Where, exactly, does Edgard Varèse fit into the narrative of 20th-century music? He loved spiky, biting dissonances as much as the serialists in the Second Viennese Mafia, and shared their commitment to the Darwinian inevitability of (a certain kind of) musical progress, but unlike them, he was an iconoclast who didn't hold to or advocate for a single, specific, unyielding compositional method. Which, for an early 20th-cen. composer, is a sure-fire way to ensure you're viewed as a bit of a marginal figure compared to the serialist crowd. Mainly because it's a lot harder to teach Varèse in theory class than it is to teach Schoenberg.
But listening to his music today, doesn't Varèse sound far more bracing, inventive, muscular, distinctive, and, well, contemporary than all that sober serialist stuff that (still!) gets most of the attention in music schools and conservatories? In the 1920's, Schoenberg et al. are plugging tone rows into Brahmisan phrases and gestures, using big-C Classical instrumental ensembles, still obsessed with artfully expressive angst and the elegance of formal unity. Meanwhile Varèse is getting in your face with rapid-fire brass stabs and a full-on percussive assault, advancing his argument with jump-cuts and sudden contrasts and a delight in purely sonic constructions. For a composer that has a reputation as the ultimate rationalist -- one of the quotes pulled for the program notes is "[t]here will be a laboratory where sounds will be scientifically studied and where the laws permitting the genesis of countless new means of expression will be corroborated" -- actually listening to Varèse done right is a thoroughly visceral experience.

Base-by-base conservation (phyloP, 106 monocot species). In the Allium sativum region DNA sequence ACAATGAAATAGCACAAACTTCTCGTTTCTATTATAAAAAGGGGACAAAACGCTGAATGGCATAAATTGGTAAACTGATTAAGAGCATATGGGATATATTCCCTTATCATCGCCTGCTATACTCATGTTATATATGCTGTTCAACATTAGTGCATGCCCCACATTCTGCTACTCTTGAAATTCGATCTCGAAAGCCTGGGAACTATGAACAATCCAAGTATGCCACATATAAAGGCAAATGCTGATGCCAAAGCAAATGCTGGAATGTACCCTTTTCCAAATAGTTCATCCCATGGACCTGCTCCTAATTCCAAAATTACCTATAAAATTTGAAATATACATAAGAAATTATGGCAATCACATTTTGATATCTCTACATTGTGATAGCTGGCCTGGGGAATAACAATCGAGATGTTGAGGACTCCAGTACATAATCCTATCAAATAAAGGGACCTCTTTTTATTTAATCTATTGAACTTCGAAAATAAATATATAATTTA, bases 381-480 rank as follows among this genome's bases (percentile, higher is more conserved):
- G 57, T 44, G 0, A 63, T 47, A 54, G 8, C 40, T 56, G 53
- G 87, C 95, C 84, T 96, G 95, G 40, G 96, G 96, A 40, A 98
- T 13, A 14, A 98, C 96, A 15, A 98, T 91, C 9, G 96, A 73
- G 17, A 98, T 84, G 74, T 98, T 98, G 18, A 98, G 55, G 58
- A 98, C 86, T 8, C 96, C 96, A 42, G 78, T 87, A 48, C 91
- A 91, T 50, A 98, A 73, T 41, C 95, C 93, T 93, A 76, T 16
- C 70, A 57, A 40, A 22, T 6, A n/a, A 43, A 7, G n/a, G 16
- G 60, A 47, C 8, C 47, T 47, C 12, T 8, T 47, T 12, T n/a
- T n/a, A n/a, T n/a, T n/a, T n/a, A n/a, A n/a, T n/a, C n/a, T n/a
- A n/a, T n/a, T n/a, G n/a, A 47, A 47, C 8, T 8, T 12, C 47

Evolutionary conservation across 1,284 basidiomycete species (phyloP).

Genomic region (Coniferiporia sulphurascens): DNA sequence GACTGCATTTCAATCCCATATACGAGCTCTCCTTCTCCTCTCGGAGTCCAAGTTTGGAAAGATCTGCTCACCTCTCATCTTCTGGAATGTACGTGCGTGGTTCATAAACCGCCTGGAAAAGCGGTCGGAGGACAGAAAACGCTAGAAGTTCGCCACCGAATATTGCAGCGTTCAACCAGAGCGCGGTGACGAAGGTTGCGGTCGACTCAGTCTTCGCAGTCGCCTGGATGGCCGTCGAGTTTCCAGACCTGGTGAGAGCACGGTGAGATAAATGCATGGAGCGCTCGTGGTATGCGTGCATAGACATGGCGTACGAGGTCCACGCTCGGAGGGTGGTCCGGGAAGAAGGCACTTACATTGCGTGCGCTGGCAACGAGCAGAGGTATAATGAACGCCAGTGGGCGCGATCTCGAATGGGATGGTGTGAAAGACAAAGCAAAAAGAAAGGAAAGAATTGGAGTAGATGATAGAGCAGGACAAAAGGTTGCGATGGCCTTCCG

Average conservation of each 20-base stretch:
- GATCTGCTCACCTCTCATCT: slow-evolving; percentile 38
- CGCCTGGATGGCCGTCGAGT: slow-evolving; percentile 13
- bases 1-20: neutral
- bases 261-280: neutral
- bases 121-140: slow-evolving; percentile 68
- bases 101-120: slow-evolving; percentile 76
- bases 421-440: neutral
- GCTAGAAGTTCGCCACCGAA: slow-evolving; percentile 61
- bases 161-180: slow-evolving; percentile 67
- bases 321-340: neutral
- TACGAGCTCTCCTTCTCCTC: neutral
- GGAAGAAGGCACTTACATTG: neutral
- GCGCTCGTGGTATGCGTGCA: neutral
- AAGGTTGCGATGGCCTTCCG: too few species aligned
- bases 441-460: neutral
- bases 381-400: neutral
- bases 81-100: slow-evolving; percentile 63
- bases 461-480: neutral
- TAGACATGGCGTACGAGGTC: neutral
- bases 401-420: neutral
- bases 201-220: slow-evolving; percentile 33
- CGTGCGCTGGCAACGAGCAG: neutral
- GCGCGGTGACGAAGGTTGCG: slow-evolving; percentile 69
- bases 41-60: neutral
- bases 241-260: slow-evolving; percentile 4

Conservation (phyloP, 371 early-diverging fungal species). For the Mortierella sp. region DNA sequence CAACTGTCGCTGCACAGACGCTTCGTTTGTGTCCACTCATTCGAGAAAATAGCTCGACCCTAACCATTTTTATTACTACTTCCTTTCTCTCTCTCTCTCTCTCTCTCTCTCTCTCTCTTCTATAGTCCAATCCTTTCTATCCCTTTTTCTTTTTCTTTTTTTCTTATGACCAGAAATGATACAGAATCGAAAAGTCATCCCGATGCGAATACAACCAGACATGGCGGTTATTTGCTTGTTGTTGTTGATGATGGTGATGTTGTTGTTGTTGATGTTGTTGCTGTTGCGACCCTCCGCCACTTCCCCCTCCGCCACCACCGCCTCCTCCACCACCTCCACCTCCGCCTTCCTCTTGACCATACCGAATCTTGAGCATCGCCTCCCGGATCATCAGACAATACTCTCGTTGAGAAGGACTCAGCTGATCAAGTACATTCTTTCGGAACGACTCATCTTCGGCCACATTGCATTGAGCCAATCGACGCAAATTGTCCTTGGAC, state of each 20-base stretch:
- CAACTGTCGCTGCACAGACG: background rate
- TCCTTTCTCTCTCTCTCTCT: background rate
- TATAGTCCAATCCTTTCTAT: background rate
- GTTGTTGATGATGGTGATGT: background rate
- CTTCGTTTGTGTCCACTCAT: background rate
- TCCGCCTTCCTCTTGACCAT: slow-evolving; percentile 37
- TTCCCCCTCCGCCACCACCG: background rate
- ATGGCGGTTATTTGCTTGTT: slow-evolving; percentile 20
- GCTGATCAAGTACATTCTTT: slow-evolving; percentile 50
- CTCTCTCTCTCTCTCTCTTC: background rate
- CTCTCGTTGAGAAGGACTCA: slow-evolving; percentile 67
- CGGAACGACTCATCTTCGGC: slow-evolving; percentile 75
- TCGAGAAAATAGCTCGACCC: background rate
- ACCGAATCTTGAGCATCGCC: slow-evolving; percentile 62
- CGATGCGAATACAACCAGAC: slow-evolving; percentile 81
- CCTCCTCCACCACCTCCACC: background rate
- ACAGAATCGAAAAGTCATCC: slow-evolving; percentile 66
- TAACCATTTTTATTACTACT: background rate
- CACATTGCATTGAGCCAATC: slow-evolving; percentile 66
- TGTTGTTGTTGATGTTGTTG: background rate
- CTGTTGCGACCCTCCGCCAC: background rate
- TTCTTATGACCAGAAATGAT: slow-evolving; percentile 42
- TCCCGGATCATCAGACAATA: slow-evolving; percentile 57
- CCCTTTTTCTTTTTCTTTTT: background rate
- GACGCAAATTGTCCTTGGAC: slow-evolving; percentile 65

This is most obvious in a piece like Ionisation, which has become the canonical piece for (mostly) unpitched percussion. It was originally intended as a dance piece (apparently Martha Graham passed on it -- gee, big surprise) and you can definitely tell. Despite all the rhythmic superimpositions, there is a constant underlying, unyielding pulse -- it's on a grid, meaning you can actually feel the rhythmic pull of the quintuplets etc. against the beat. I've seen several live versions of this piece, and listened to a few recordings, but Saturday's performance by the Manhattan School of Music Percussion Ensemble was definitely the tightest and most exciting I've heard. Having grown up surrounded by hiphop, industrial, and electronica, these kids find nothing unusual in the idea of a piece which is all about sirens, noise and thunderous percussion. In fact, I think they get a work like Ionisation in a way that most classically-trained musicians of previous generations have a lot of trouble wrapping their heads around. At the risk of repeating myself, for this music to work you need an emotional connection to rhythm, and the MSM percussionists locked right in and kept the momentum flowing straight through.